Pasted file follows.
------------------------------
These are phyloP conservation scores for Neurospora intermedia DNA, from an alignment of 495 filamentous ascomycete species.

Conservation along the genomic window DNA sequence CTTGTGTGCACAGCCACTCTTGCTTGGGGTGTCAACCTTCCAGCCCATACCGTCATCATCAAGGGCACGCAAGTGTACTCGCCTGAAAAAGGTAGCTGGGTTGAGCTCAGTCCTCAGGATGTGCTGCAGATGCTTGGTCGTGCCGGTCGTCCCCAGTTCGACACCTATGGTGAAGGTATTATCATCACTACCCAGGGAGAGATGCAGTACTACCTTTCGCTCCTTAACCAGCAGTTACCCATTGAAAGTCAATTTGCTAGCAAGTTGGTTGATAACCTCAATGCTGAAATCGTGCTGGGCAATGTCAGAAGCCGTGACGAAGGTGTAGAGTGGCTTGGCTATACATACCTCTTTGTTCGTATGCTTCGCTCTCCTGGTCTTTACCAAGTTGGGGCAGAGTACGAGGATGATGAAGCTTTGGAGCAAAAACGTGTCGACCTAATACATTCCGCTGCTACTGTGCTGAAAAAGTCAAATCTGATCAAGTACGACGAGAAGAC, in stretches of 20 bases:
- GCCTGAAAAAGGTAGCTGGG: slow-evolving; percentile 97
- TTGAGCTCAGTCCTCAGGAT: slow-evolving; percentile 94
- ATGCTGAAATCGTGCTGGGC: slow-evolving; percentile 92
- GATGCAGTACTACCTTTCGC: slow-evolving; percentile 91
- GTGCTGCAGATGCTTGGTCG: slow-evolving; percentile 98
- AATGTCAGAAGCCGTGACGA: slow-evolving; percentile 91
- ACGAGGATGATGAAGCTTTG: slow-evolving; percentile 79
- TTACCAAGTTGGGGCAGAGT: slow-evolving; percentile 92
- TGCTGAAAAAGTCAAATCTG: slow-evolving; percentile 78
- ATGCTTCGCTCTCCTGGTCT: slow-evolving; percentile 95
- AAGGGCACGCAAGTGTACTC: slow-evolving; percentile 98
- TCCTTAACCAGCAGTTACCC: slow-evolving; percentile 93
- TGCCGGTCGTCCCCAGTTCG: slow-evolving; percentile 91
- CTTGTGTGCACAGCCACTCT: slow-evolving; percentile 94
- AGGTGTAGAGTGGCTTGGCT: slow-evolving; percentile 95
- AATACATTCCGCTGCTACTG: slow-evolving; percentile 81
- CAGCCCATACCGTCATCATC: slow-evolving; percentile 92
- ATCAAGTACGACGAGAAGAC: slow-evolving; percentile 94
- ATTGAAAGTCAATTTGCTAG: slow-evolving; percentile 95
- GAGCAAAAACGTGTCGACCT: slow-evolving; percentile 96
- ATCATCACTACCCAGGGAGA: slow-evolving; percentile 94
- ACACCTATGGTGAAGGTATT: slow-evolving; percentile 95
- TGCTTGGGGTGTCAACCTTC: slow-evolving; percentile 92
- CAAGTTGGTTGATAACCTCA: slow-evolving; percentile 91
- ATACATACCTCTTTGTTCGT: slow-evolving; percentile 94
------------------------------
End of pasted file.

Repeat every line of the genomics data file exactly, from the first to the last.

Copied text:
These are phyloP conservation scores for Neurospora intermedia DNA, from an alignment of 495 filamentous ascomycete species.

Conservation along the genomic window DNA sequence CTTGTGTGCACAGCCACTCTTGCTTGGGGTGTCAACCTTCCAGCCCATACCGTCATCATCAAGGGCACGCAAGTGTACTCGCCTGAAAAAGGTAGCTGGGTTGAGCTCAGTCCTCAGGATGTGCTGCAGATGCTTGGTCGTGCCGGTCGTCCCCAGTTCGACACCTATGGTGAAGGTATTATCATCACTACCCAGGGAGAGATGCAGTACTACCTTTCGCTCCTTAACCAGCAGTTACCCATTGAAAGTCAATTTGCTAGCAAGTTGGTTGATAACCTCAATGCTGAAATCGTGCTGGGCAATGTCAGAAGCCGTGACGAAGGTGTAGAGTGGCTTGGCTATACATACCTCTTTGTTCGTATGCTTCGCTCTCCTGGTCTTTACCAAGTTGGGGCAGAGTACGAGGATGATGAAGCTTTGGAGCAAAAACGTGTCGACCTAATACATTCCGCTGCTACTGTGCTGAAAAAGTCAAATCTGATCAAGTACGACGAGAAGAC, in stretches of 20 bases:
- GCCTGAAAAAGGTAGCTGGG: slow-evolving; percentile 97
- TTGAGCTCAGTCCTCAGGAT: slow-evolving; percentile 94
- ATGCTGAAATCGTGCTGGGC: slow-evolving; percentile 92
- GATGCAGTACTACCTTTCGC: slow-evolving; percentile 91
- GTGCTGCAGATGCTTGGTCG: slow-evolving; percentile 98
- AATGTCAGAAGCCGTGACGA: slow-evolving; percentile 91
- ACGAGGATGATGAAGCTTTG: slow-evolving; percentile 79
- TTACCAAGTTGGGGCAGAGT: slow-evolving; percentile 92
- TGCTGAAAAAGTCAAATCTG: slow-evolving; percentile 78
- ATGCTTCGCTCTCCTGGTCT: slow-evolving; percentile 95
- AAGGGCACGCAAGTGTACTC: slow-evolving; percentile 98
- TCCTTAACCAGCAGTTACCC: slow-evolving; percentile 93
- TGCCGGTCGTCCCCAGTTCG: slow-evolving; percentile 91
- CTTGTGTGCACAGCCACTCT: slow-evolving; percentile 94
- AGGTGTAGAGTGGCTTGGCT: slow-evolving; percentile 95
- AATACATTCCGCTGCTACTG: slow-evolving; percentile 81
- CAGCCCATACCGTCATCATC: slow-evolving; percentile 92
- ATCAAGTACGACGAGAAGAC: slow-evolving; percentile 94
- ATTGAAAGTCAATTTGCTAG: slow-evolving; percentile 95
- GAGCAAAAACGTGTCGACCT: slow-evolving; percentile 96
- ATCATCACTACCCAGGGAGA: slow-evolving; percentile 94
- ACACCTATGGTGAAGGTATT: slow-evolving; percentile 95
- TGCTTGGGGTGTCAACCTTC: slow-evolving; percentile 92
- CAAGTTGGTTGATAACCTCA: slow-evolving; percentile 91
- ATACATACCTCTTTGTTCGT: slow-evolving; percentile 94